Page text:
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Strategic Security: Begin With The End In Mind
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Dr.T
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Dr.T,
User Rank: Ninja
7/16/2014 | 11:37:09 AM
Re: strategic Security: Begin With The End In Mind
Agree, if we were able to pick and choose and provide solution piece by piece we would be able to do that and would be avoiding the security issues we are facing today. Software has to be secure that is for sure, the platform and people using that may still pose threats to it.
Dr.T
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Dr.T,
User Rank: Ninja
7/16/2014 | 11:34:16 AM
Re: Security begins "inside the box"
I would agree but when we look at security as a whole then where we see the expected outcomes. Having a perfect security-aware software does not really protect us from threats, software would simply be as weak as the username/password we would be using to login.
Dr.T
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Dr.T,
User Rank: Ninja
7/16/2014 | 11:30:26 AM
Begin with the End in Mind
Very good article. Thanks for sharing that. Stephen Covey had it right when he said Begin with the End in Mind. That really applies to security too. We also need to make sure that IT is just one leg of security problems we have. As article mentioned think inside the box and have a general overview of where the weaknesses and threats are and provide proper countermeasures.
JasonSachowski
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JasonSachowski,
User Rank: Author
7/14/2014 | 6:46:59 PM
Re: strategic Security: Begin With The End In Mind
I agree @macker490 that we have to start somewhere but I don't think the answer to every strategy is to secure the software first. This goes back to the idea that something we are passionate about can limit our ability to successfully reach our end goals by becoming an obsession. While securing software is an important criteria, it is not always the starting point in every strategic plan: such as understanding the business requirements and ultimately what the data is before begin to develop a strategy to secure it.

@RobertMcDougal makes a very good reference on how our eyes can be bigger than our stomach and we can't seem to focus in on how to get from start to end. It goes back to something as simple as setting smaller achievements throughout the course of the strategic plan so we don't get overwhelmed with the end goals.
Robert McDougal
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Robert McDougal,
User Rank: Ninja
7/14/2014 | 2:33:49 PM
Re: Security begins "inside the box" -- protect the software first
I think you have summed it up fairly well.  In my experience, security professionals feel too overwhelmed by the scope of security strategy and become paralyzed, thus doing nothing.  I treat security stategy the same as eating an elephant, one bite at a time.
Marilyn Cohodas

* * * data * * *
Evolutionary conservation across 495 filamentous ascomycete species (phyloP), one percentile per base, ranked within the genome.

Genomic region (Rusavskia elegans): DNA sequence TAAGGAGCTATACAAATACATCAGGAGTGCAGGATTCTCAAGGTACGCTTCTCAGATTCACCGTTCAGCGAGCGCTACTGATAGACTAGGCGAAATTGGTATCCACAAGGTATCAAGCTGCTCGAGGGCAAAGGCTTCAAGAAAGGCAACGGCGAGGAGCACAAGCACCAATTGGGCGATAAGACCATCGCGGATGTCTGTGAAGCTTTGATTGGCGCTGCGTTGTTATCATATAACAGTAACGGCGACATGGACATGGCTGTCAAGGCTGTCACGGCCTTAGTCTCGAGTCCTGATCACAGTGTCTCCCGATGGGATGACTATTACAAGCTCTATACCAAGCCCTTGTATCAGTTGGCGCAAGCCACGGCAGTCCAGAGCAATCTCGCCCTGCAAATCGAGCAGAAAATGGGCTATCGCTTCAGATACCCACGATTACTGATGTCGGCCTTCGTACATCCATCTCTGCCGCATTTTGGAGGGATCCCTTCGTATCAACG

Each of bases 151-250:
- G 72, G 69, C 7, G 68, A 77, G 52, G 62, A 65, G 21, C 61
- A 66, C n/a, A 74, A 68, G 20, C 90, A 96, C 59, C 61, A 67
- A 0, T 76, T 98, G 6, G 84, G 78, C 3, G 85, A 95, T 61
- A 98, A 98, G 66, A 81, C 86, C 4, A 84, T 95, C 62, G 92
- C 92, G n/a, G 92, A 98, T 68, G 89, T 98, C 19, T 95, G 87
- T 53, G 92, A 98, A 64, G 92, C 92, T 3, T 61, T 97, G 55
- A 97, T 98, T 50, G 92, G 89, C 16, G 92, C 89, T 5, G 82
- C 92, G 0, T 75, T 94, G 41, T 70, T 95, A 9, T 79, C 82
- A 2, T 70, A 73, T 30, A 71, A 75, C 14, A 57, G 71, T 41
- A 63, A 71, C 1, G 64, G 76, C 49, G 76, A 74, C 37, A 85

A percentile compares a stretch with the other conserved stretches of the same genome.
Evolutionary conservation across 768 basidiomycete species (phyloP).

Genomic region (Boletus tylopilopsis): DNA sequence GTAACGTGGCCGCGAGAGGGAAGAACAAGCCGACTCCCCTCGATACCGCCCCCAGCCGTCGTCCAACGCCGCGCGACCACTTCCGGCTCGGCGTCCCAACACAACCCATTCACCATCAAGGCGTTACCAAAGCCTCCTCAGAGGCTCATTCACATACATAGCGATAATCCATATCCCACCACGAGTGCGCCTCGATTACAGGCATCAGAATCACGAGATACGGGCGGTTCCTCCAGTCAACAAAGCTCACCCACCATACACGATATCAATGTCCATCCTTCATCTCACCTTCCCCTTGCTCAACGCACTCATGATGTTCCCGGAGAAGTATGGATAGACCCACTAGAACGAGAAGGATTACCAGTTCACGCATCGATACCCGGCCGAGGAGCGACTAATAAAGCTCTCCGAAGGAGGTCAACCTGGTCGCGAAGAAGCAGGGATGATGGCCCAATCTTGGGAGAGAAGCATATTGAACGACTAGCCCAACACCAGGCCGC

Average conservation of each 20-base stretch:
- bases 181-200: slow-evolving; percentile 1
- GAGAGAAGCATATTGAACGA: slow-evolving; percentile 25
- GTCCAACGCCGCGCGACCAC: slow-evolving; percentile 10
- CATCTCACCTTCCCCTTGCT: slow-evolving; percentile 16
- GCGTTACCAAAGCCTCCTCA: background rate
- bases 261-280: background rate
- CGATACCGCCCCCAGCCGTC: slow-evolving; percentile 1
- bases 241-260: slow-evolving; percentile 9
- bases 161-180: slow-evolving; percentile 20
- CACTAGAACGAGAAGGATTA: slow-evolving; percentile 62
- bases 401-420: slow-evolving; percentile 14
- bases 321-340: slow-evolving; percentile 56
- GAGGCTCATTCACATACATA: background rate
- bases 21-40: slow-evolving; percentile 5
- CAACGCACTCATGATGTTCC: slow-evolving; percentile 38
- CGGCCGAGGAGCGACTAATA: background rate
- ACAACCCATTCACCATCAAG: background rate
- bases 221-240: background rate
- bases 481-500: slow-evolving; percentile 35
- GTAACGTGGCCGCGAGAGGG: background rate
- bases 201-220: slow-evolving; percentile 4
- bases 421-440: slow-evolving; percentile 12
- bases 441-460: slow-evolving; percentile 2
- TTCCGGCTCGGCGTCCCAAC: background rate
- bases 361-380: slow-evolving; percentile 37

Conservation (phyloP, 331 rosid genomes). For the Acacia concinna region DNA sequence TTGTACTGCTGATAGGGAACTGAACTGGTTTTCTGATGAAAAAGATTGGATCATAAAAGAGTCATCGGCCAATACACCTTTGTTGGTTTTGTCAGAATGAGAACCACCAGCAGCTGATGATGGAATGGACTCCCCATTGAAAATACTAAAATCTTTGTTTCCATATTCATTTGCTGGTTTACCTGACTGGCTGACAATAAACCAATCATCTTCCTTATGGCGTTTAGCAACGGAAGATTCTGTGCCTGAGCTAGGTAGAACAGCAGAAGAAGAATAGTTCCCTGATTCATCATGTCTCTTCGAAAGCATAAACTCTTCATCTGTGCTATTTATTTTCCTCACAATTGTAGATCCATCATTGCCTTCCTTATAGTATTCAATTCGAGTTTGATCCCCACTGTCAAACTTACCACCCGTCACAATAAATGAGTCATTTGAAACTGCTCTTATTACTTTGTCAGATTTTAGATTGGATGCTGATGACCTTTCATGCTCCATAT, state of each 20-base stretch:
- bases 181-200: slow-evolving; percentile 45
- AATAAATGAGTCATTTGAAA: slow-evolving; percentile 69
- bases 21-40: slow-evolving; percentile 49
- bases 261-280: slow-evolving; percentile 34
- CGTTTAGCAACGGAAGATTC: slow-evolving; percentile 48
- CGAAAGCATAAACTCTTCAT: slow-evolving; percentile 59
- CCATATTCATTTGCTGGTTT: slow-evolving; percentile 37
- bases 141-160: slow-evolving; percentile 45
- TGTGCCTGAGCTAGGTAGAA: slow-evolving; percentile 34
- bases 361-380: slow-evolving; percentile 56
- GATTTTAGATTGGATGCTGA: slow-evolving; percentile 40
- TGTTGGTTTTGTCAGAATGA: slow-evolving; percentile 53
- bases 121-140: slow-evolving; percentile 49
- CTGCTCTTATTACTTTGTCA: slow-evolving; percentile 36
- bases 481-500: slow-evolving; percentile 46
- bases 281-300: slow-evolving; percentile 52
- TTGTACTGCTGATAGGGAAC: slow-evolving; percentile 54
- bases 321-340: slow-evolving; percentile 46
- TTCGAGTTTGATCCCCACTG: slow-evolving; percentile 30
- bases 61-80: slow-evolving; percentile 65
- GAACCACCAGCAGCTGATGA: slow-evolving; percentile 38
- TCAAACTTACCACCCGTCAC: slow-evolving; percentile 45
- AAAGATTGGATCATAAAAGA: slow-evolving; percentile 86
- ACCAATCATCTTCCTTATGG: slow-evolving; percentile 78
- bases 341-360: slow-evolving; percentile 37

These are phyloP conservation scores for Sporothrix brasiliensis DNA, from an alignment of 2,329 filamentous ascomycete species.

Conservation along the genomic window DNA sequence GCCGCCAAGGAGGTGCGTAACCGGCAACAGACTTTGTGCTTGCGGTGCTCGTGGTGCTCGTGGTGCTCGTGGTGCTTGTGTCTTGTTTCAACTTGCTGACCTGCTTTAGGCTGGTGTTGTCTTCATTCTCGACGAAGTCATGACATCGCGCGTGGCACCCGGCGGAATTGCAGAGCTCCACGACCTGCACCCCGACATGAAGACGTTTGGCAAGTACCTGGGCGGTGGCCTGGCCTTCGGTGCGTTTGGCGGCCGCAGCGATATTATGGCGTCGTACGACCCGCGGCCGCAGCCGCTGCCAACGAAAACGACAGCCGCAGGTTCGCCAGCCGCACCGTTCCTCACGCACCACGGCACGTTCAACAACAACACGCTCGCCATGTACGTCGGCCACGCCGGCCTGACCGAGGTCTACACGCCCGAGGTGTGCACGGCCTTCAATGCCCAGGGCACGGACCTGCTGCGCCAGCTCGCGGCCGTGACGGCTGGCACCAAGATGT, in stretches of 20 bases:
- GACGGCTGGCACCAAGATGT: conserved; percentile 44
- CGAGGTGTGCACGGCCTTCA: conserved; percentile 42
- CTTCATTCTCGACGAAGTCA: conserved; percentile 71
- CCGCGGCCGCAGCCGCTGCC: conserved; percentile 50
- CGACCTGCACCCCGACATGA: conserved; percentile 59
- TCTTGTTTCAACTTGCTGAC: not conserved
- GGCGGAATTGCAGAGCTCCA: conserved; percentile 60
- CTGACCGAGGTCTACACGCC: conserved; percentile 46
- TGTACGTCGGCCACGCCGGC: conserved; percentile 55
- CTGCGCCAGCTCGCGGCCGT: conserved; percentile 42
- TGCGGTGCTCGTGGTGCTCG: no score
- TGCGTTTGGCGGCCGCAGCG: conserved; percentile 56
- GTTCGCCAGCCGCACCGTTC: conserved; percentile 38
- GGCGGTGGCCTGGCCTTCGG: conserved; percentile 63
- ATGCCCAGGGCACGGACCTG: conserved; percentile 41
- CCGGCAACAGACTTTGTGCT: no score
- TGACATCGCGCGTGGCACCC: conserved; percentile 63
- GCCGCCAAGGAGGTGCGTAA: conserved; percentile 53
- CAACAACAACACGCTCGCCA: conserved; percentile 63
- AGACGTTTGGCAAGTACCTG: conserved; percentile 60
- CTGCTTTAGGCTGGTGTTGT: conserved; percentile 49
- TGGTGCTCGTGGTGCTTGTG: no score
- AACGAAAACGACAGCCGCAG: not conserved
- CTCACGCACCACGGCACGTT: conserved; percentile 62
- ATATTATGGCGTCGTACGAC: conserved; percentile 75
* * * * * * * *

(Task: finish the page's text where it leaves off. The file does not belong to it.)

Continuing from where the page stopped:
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Marilyn Cohodas,
User Rank: Strategist
7/14/2014 | 8:32:49 AM
Re: Security begins "inside the box" -- protect the software first
Seems so basic and so simple. And yet strategic security remains a huge challenge for so many organizations. 
macker490
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macker490,
User Rank: Ninja
7/14/2014 | 8:29:40 AM
Re: Security begins "inside the box" -- protect the software first
read the first two sentences:

in terms of security: you must protect the software first -- before there can be any meaningful discussion of security.    if you are using an o/s that leaks worse than a seive you have to start by changing that.

once you have protected your software then you can move on to authentication.   all transactions must be authenticated and this includes particularly  software updates not just orders, invoices, EFTs, PII data and the like.
Marilyn Cohodas
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Marilyn Cohodas,
User Rank: Strategist
7/14/2014 | 8:15:45 AM
Re: Security begins "inside the box" -- protect the software first
@macker490 -- you write: the industry runs around in circles playing whac-a-mole but does not address these issues (of protecting the software first).  

So what is your formula for change? 
macker490
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macker490,
User Rank: Ninja
7/13/2014 | 7:46:23 AM
Security begins "inside the box"
in terms of security: you must protect the software first -- before there can be any meaningful discussion of security.    if you are using an o/s that leaks worse than a seive you have to start by changing that.

once you have protected your software then you can move on to authentication.   all transactions must be authenticated and this includes particularly  software updates not just orders, invoices, EFTs, PII data and the like.

the industry runs around in circles playing whac-a-mole but does not address these issues.   until it does there can be no real progress

we have probably past the point of tolerance for systems that were not built to be secured.   change will be essential in order to continue to expand electronic and digital based commerce.   security is not an option, it's a requirement.   and we have to take an effective approach to it

protect the software first

then work on authenticating transactions


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